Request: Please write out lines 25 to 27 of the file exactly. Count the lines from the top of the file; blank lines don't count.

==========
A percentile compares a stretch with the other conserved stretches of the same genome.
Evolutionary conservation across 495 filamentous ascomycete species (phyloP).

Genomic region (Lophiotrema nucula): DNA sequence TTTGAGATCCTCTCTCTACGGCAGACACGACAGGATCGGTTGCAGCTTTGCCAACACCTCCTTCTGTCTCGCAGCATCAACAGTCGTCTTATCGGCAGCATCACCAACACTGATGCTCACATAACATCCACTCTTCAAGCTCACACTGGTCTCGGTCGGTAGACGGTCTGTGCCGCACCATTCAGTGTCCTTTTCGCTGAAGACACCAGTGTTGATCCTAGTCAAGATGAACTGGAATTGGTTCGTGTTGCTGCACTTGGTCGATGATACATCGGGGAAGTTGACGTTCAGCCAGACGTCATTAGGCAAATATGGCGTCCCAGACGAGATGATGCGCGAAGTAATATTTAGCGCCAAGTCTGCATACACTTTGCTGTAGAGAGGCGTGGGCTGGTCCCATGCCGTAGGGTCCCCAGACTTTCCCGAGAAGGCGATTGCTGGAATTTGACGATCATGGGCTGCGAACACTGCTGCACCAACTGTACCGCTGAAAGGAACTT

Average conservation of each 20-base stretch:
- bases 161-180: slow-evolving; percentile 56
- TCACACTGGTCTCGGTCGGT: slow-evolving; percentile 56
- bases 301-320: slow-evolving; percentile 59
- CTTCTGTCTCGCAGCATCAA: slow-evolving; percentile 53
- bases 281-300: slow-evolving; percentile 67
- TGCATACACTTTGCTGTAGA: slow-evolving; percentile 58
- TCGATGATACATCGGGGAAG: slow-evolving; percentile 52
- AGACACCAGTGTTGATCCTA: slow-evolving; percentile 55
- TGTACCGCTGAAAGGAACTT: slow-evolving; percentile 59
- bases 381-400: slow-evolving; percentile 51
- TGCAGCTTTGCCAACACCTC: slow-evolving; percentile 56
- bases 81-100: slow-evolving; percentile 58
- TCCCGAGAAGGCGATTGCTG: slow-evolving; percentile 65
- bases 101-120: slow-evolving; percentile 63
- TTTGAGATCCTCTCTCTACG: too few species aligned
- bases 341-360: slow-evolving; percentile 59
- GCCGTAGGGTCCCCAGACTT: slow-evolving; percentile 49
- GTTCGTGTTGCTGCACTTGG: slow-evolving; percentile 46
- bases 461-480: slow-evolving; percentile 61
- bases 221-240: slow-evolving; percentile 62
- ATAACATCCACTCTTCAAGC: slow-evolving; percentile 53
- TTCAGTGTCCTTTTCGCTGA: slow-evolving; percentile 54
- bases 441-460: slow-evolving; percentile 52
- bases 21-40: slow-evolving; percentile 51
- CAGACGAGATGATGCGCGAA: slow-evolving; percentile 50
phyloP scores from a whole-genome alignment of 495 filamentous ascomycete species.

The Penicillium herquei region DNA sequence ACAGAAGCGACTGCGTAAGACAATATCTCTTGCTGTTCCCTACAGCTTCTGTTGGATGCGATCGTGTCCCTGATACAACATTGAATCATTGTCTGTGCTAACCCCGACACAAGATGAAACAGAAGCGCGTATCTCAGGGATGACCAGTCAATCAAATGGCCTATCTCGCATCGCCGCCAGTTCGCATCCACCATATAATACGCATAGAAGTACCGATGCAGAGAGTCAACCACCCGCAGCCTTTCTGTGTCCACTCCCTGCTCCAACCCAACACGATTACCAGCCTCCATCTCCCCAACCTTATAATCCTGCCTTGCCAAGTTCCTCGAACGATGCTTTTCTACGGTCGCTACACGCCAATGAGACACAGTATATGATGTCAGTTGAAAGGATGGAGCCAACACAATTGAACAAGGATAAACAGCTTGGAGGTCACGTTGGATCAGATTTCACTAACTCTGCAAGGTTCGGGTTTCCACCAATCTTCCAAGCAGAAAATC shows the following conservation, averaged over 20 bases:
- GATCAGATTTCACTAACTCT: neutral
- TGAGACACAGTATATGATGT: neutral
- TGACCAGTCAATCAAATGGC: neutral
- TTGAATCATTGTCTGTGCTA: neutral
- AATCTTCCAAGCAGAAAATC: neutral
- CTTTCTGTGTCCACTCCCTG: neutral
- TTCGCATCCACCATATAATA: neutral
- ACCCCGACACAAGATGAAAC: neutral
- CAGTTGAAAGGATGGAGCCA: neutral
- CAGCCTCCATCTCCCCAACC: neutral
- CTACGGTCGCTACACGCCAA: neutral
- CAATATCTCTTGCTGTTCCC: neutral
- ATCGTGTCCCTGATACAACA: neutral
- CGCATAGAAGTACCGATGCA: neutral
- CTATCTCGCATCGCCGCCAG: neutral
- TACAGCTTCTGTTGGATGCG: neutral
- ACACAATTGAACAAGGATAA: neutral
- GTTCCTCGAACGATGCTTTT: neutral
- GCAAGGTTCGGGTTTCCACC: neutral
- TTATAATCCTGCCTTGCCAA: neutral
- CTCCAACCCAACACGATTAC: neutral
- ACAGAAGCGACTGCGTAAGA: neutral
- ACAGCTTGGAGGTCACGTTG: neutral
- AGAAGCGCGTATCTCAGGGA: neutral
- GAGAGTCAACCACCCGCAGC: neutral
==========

- ATAACATCCACTCTTCAAGC: slow-evolving; percentile 53
- TTCAGTGTCCTTTTCGCTGA: slow-evolving; percentile 54
- bases 441-460: slow-evolving; percentile 52